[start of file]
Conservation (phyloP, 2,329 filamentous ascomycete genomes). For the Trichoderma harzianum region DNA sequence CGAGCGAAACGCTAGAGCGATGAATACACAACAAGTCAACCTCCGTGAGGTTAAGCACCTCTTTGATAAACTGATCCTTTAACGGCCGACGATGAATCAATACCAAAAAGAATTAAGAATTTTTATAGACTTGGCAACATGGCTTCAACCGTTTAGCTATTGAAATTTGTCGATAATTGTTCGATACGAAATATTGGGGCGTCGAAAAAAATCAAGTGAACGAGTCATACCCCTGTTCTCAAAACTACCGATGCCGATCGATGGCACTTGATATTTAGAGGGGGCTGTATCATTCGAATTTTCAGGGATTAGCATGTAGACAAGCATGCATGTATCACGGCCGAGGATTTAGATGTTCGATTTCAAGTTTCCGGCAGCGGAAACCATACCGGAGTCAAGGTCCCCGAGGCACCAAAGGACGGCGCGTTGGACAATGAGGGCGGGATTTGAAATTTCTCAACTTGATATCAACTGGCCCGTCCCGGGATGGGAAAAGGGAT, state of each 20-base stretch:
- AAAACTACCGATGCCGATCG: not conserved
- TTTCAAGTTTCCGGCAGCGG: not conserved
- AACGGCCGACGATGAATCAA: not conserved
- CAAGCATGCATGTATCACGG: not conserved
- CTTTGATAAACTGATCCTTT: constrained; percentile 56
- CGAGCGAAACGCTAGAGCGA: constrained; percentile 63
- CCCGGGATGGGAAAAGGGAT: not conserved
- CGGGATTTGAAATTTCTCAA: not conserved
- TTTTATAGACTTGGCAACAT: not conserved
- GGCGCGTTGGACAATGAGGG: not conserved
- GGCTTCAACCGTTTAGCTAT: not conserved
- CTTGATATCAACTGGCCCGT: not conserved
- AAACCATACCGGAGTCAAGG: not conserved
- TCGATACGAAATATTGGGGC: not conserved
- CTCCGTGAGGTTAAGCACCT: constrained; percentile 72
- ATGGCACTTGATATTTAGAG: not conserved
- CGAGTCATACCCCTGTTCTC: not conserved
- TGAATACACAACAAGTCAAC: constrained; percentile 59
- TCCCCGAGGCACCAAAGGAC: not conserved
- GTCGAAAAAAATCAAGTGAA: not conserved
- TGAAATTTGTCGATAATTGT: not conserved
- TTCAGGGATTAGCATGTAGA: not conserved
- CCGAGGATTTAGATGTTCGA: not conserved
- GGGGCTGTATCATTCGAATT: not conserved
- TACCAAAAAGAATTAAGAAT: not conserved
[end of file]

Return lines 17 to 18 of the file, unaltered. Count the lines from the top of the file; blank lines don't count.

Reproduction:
- ATGGCACTTGATATTTAGAG: not conserved
- CGAGTCATACCCCTGTTCTC: not conserved